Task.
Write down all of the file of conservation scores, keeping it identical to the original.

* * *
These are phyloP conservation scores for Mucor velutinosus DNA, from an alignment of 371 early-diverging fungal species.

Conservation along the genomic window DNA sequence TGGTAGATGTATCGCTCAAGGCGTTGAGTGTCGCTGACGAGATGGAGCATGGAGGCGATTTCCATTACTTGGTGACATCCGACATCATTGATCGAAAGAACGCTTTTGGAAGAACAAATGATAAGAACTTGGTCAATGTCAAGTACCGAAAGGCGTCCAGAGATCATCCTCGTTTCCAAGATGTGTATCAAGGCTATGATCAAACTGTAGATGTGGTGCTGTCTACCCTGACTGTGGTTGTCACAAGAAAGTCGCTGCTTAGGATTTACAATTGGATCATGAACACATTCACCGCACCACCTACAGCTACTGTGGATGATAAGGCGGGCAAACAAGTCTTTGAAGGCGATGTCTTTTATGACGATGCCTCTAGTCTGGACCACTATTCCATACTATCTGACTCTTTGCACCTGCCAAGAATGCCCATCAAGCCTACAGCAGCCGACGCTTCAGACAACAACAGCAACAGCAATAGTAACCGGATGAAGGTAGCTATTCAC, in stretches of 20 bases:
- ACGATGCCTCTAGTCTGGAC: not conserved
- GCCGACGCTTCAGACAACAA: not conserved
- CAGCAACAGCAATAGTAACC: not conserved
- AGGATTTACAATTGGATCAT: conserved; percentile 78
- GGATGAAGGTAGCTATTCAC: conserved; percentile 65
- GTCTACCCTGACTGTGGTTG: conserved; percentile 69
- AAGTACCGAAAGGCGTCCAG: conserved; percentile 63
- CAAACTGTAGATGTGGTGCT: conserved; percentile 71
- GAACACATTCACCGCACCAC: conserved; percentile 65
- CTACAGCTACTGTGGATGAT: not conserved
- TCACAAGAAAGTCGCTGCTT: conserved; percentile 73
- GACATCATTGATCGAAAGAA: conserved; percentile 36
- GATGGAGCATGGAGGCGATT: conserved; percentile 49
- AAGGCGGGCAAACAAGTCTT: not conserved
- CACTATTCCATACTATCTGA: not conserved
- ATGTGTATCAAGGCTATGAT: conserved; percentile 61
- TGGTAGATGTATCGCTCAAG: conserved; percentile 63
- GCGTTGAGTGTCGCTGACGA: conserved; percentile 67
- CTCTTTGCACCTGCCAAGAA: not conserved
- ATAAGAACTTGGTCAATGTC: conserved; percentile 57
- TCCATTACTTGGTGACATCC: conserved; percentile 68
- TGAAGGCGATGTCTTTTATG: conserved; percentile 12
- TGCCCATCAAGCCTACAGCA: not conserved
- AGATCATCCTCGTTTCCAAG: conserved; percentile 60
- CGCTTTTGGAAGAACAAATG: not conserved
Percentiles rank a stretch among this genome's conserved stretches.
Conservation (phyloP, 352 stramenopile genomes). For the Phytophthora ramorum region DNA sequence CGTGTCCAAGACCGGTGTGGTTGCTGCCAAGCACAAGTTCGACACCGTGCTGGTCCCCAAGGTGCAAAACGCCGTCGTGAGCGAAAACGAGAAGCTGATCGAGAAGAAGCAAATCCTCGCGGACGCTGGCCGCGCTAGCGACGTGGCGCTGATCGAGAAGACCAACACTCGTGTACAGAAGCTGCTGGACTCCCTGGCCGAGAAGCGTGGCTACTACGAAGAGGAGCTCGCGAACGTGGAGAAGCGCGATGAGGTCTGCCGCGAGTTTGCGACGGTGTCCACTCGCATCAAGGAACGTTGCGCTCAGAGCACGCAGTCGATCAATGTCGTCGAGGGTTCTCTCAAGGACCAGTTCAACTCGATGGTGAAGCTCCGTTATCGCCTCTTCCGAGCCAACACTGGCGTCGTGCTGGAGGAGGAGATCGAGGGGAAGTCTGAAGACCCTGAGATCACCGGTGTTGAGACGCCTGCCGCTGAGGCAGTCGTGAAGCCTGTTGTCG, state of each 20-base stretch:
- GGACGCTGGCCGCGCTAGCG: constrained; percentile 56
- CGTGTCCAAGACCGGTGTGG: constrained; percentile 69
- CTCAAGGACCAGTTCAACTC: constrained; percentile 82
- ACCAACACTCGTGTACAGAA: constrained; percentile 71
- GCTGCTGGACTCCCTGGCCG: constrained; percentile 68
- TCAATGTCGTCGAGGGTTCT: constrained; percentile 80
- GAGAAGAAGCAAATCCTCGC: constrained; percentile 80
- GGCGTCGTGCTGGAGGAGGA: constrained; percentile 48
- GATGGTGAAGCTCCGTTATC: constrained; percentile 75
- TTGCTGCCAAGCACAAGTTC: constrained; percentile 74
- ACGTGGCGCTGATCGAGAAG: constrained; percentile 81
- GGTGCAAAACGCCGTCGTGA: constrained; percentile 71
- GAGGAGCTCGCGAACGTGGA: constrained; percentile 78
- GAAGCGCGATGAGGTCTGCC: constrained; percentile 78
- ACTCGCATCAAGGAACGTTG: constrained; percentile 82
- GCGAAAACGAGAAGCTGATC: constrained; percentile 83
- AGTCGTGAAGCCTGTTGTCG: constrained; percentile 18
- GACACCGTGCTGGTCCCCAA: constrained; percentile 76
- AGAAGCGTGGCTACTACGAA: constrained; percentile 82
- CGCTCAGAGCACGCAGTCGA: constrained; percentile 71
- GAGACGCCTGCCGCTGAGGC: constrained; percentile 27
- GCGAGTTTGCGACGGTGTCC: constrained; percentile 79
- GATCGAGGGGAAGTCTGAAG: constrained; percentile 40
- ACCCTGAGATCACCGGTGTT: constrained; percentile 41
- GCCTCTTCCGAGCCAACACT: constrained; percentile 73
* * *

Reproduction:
These are phyloP conservation scores for Mucor velutinosus DNA, from an alignment of 371 early-diverging fungal species.

Conservation along the genomic window DNA sequence TGGTAGATGTATCGCTCAAGGCGTTGAGTGTCGCTGACGAGATGGAGCATGGAGGCGATTTCCATTACTTGGTGACATCCGACATCATTGATCGAAAGAACGCTTTTGGAAGAACAAATGATAAGAACTTGGTCAATGTCAAGTACCGAAAGGCGTCCAGAGATCATCCTCGTTTCCAAGATGTGTATCAAGGCTATGATCAAACTGTAGATGTGGTGCTGTCTACCCTGACTGTGGTTGTCACAAGAAAGTCGCTGCTTAGGATTTACAATTGGATCATGAACACATTCACCGCACCACCTACAGCTACTGTGGATGATAAGGCGGGCAAACAAGTCTTTGAAGGCGATGTCTTTTATGACGATGCCTCTAGTCTGGACCACTATTCCATACTATCTGACTCTTTGCACCTGCCAAGAATGCCCATCAAGCCTACAGCAGCCGACGCTTCAGACAACAACAGCAACAGCAATAGTAACCGGATGAAGGTAGCTATTCAC, in stretches of 20 bases:
- ACGATGCCTCTAGTCTGGAC: not conserved
- GCCGACGCTTCAGACAACAA: not conserved
- CAGCAACAGCAATAGTAACC: not conserved
- AGGATTTACAATTGGATCAT: conserved; percentile 78
- GGATGAAGGTAGCTATTCAC: conserved; percentile 65
- GTCTACCCTGACTGTGGTTG: conserved; percentile 69
- AAGTACCGAAAGGCGTCCAG: conserved; percentile 63
- CAAACTGTAGATGTGGTGCT: conserved; percentile 71
- GAACACATTCACCGCACCAC: conserved; percentile 65
- CTACAGCTACTGTGGATGAT: not conserved
- TCACAAGAAAGTCGCTGCTT: conserved; percentile 73
- GACATCATTGATCGAAAGAA: conserved; percentile 36
- GATGGAGCATGGAGGCGATT: conserved; percentile 49
- AAGGCGGGCAAACAAGTCTT: not conserved
- CACTATTCCATACTATCTGA: not conserved
- ATGTGTATCAAGGCTATGAT: conserved; percentile 61
- TGGTAGATGTATCGCTCAAG: conserved; percentile 63
- GCGTTGAGTGTCGCTGACGA: conserved; percentile 67
- CTCTTTGCACCTGCCAAGAA: not conserved
- ATAAGAACTTGGTCAATGTC: conserved; percentile 57
- TCCATTACTTGGTGACATCC: conserved; percentile 68
- TGAAGGCGATGTCTTTTATG: conserved; percentile 12
- TGCCCATCAAGCCTACAGCA: not conserved
- AGATCATCCTCGTTTCCAAG: conserved; percentile 60
- CGCTTTTGGAAGAACAAATG: not conserved
Percentiles rank a stretch among this genome's conserved stretches.
Conservation (phyloP, 352 stramenopile genomes). For the Phytophthora ramorum region DNA sequence CGTGTCCAAGACCGGTGTGGTTGCTGCCAAGCACAAGTTCGACACCGTGCTGGTCCCCAAGGTGCAAAACGCCGTCGTGAGCGAAAACGAGAAGCTGATCGAGAAGAAGCAAATCCTCGCGGACGCTGGCCGCGCTAGCGACGTGGCGCTGATCGAGAAGACCAACACTCGTGTACAGAAGCTGCTGGACTCCCTGGCCGAGAAGCGTGGCTACTACGAAGAGGAGCTCGCGAACGTGGAGAAGCGCGATGAGGTCTGCCGCGAGTTTGCGACGGTGTCCACTCGCATCAAGGAACGTTGCGCTCAGAGCACGCAGTCGATCAATGTCGTCGAGGGTTCTCTCAAGGACCAGTTCAACTCGATGGTGAAGCTCCGTTATCGCCTCTTCCGAGCCAACACTGGCGTCGTGCTGGAGGAGGAGATCGAGGGGAAGTCTGAAGACCCTGAGATCACCGGTGTTGAGACGCCTGCCGCTGAGGCAGTCGTGAAGCCTGTTGTCG, state of each 20-base stretch:
- GGACGCTGGCCGCGCTAGCG: constrained; percentile 56
- CGTGTCCAAGACCGGTGTGG: constrained; percentile 69
- CTCAAGGACCAGTTCAACTC: constrained; percentile 82
- ACCAACACTCGTGTACAGAA: constrained; percentile 71
- GCTGCTGGACTCCCTGGCCG: constrained; percentile 68
- TCAATGTCGTCGAGGGTTCT: constrained; percentile 80
- GAGAAGAAGCAAATCCTCGC: constrained; percentile 80
- GGCGTCGTGCTGGAGGAGGA: constrained; percentile 48
- GATGGTGAAGCTCCGTTATC: constrained; percentile 75
- TTGCTGCCAAGCACAAGTTC: constrained; percentile 74
- ACGTGGCGCTGATCGAGAAG: constrained; percentile 81
- GGTGCAAAACGCCGTCGTGA: constrained; percentile 71
- GAGGAGCTCGCGAACGTGGA: constrained; percentile 78
- GAAGCGCGATGAGGTCTGCC: constrained; percentile 78
- ACTCGCATCAAGGAACGTTG: constrained; percentile 82
- GCGAAAACGAGAAGCTGATC: constrained; percentile 83
- AGTCGTGAAGCCTGTTGTCG: constrained; percentile 18
- GACACCGTGCTGGTCCCCAA: constrained; percentile 76
- AGAAGCGTGGCTACTACGAA: constrained; percentile 82
- CGCTCAGAGCACGCAGTCGA: constrained; percentile 71
- GAGACGCCTGCCGCTGAGGC: constrained; percentile 27
- GCGAGTTTGCGACGGTGTCC: constrained; percentile 79
- GATCGAGGGGAAGTCTGAAG: constrained; percentile 40
- ACCCTGAGATCACCGGTGTT: constrained; percentile 41
- GCCTCTTCCGAGCCAACACT: constrained; percentile 73